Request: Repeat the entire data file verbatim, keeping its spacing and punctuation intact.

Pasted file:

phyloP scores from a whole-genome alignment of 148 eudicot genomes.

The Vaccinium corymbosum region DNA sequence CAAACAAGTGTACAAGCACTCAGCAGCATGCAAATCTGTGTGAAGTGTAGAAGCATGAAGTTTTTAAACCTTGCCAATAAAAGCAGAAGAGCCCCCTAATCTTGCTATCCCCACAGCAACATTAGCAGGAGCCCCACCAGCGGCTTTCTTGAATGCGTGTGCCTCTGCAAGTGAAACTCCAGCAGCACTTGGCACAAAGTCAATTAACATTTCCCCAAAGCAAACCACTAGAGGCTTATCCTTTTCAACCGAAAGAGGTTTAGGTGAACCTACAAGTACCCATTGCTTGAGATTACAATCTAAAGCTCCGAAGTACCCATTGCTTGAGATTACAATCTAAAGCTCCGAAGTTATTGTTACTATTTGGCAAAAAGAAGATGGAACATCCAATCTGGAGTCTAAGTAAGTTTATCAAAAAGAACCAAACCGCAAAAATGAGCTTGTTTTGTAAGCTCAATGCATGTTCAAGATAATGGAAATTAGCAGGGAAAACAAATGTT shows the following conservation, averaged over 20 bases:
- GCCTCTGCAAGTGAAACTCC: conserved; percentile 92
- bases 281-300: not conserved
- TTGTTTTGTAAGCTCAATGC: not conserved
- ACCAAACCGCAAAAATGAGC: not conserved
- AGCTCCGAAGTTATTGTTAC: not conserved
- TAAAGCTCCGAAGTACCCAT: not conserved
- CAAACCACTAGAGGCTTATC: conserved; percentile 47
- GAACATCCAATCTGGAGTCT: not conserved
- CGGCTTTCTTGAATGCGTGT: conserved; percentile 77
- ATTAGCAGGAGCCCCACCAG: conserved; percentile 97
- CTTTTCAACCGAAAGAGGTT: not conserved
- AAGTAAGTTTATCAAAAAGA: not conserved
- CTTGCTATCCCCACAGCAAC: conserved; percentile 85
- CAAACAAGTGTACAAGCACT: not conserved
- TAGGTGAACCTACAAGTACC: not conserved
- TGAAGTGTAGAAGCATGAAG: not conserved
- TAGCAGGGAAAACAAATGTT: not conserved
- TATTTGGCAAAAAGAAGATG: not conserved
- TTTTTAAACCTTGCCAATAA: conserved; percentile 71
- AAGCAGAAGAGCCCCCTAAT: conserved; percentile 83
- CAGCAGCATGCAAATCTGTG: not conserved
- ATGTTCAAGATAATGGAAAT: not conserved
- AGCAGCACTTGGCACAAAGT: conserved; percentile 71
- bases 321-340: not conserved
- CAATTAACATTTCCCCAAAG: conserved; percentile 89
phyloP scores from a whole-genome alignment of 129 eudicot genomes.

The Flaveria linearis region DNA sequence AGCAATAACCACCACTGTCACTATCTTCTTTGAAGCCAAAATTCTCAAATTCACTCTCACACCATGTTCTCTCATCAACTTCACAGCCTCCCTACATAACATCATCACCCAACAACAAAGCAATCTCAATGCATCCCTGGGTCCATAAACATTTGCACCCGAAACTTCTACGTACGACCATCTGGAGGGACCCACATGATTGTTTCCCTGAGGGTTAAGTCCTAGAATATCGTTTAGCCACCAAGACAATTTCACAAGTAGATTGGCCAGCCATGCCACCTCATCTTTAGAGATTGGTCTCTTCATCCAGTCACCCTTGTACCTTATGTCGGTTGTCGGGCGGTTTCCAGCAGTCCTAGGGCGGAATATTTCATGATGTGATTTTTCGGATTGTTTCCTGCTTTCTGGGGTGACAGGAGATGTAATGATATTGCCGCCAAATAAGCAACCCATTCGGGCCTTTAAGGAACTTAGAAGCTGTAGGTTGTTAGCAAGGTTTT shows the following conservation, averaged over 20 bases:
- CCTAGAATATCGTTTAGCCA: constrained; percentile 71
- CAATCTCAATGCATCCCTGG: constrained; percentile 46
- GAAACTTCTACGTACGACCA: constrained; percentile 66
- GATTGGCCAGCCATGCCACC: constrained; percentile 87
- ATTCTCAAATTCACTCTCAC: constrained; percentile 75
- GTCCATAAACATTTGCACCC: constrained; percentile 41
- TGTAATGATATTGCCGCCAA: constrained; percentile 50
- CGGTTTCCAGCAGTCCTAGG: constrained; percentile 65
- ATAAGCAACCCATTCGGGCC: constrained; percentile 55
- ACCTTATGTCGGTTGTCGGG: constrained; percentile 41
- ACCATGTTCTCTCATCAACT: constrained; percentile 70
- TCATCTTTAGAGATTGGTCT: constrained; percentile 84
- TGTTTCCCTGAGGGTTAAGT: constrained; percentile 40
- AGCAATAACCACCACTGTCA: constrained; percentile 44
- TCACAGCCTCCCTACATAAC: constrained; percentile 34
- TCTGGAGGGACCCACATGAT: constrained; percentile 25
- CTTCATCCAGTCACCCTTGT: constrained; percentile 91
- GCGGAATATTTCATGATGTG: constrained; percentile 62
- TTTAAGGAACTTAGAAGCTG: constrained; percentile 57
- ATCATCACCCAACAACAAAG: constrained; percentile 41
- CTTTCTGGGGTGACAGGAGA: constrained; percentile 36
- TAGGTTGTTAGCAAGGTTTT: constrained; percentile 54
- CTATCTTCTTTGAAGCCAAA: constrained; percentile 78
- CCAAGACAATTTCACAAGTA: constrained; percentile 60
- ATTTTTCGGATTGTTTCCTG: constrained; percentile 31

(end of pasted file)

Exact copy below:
phyloP scores from a whole-genome alignment of 148 eudicot genomes.

The Vaccinium corymbosum region DNA sequence CAAACAAGTGTACAAGCACTCAGCAGCATGCAAATCTGTGTGAAGTGTAGAAGCATGAAGTTTTTAAACCTTGCCAATAAAAGCAGAAGAGCCCCCTAATCTTGCTATCCCCACAGCAACATTAGCAGGAGCCCCACCAGCGGCTTTCTTGAATGCGTGTGCCTCTGCAAGTGAAACTCCAGCAGCACTTGGCACAAAGTCAATTAACATTTCCCCAAAGCAAACCACTAGAGGCTTATCCTTTTCAACCGAAAGAGGTTTAGGTGAACCTACAAGTACCCATTGCTTGAGATTACAATCTAAAGCTCCGAAGTACCCATTGCTTGAGATTACAATCTAAAGCTCCGAAGTTATTGTTACTATTTGGCAAAAAGAAGATGGAACATCCAATCTGGAGTCTAAGTAAGTTTATCAAAAAGAACCAAACCGCAAAAATGAGCTTGTTTTGTAAGCTCAATGCATGTTCAAGATAATGGAAATTAGCAGGGAAAACAAATGTT shows the following conservation, averaged over 20 bases:
- GCCTCTGCAAGTGAAACTCC: conserved; percentile 92
- bases 281-300: not conserved
- TTGTTTTGTAAGCTCAATGC: not conserved
- ACCAAACCGCAAAAATGAGC: not conserved
- AGCTCCGAAGTTATTGTTAC: not conserved
- TAAAGCTCCGAAGTACCCAT: not conserved
- CAAACCACTAGAGGCTTATC: conserved; percentile 47
- GAACATCCAATCTGGAGTCT: not conserved
- CGGCTTTCTTGAATGCGTGT: conserved; percentile 77
- ATTAGCAGGAGCCCCACCAG: conserved; percentile 97
- CTTTTCAACCGAAAGAGGTT: not conserved
- AAGTAAGTTTATCAAAAAGA: not conserved
- CTTGCTATCCCCACAGCAAC: conserved; percentile 85
- CAAACAAGTGTACAAGCACT: not conserved
- TAGGTGAACCTACAAGTACC: not conserved
- TGAAGTGTAGAAGCATGAAG: not conserved
- TAGCAGGGAAAACAAATGTT: not conserved
- TATTTGGCAAAAAGAAGATG: not conserved
- TTTTTAAACCTTGCCAATAA: conserved; percentile 71
- AAGCAGAAGAGCCCCCTAAT: conserved; percentile 83
- CAGCAGCATGCAAATCTGTG: not conserved
- ATGTTCAAGATAATGGAAAT: not conserved
- AGCAGCACTTGGCACAAAGT: conserved; percentile 71
- bases 321-340: not conserved
- CAATTAACATTTCCCCAAAG: conserved; percentile 89
phyloP scores from a whole-genome alignment of 129 eudicot genomes.

The Flaveria linearis region DNA sequence AGCAATAACCACCACTGTCACTATCTTCTTTGAAGCCAAAATTCTCAAATTCACTCTCACACCATGTTCTCTCATCAACTTCACAGCCTCCCTACATAACATCATCACCCAACAACAAAGCAATCTCAATGCATCCCTGGGTCCATAAACATTTGCACCCGAAACTTCTACGTACGACCATCTGGAGGGACCCACATGATTGTTTCCCTGAGGGTTAAGTCCTAGAATATCGTTTAGCCACCAAGACAATTTCACAAGTAGATTGGCCAGCCATGCCACCTCATCTTTAGAGATTGGTCTCTTCATCCAGTCACCCTTGTACCTTATGTCGGTTGTCGGGCGGTTTCCAGCAGTCCTAGGGCGGAATATTTCATGATGTGATTTTTCGGATTGTTTCCTGCTTTCTGGGGTGACAGGAGATGTAATGATATTGCCGCCAAATAAGCAACCCATTCGGGCCTTTAAGGAACTTAGAAGCTGTAGGTTGTTAGCAAGGTTTT shows the following conservation, averaged over 20 bases:
- CCTAGAATATCGTTTAGCCA: constrained; percentile 71
- CAATCTCAATGCATCCCTGG: constrained; percentile 46
- GAAACTTCTACGTACGACCA: constrained; percentile 66
- GATTGGCCAGCCATGCCACC: constrained; percentile 87
- ATTCTCAAATTCACTCTCAC: constrained; percentile 75
- GTCCATAAACATTTGCACCC: constrained; percentile 41
- TGTAATGATATTGCCGCCAA: constrained; percentile 50
- CGGTTTCCAGCAGTCCTAGG: constrained; percentile 65
- ATAAGCAACCCATTCGGGCC: constrained; percentile 55
- ACCTTATGTCGGTTGTCGGG: constrained; percentile 41
- ACCATGTTCTCTCATCAACT: constrained; percentile 70
- TCATCTTTAGAGATTGGTCT: constrained; percentile 84
- TGTTTCCCTGAGGGTTAAGT: constrained; percentile 40
- AGCAATAACCACCACTGTCA: constrained; percentile 44
- TCACAGCCTCCCTACATAAC: constrained; percentile 34
- TCTGGAGGGACCCACATGAT: constrained; percentile 25
- CTTCATCCAGTCACCCTTGT: constrained; percentile 91
- GCGGAATATTTCATGATGTG: constrained; percentile 62
- TTTAAGGAACTTAGAAGCTG: constrained; percentile 57
- ATCATCACCCAACAACAAAG: constrained; percentile 41
- CTTTCTGGGGTGACAGGAGA: constrained; percentile 36
- TAGGTTGTTAGCAAGGTTTT: constrained; percentile 54
- CTATCTTCTTTGAAGCCAAA: constrained; percentile 78
- CCAAGACAATTTCACAAGTA: constrained; percentile 60
- ATTTTTCGGATTGTTTCCTG: constrained; percentile 31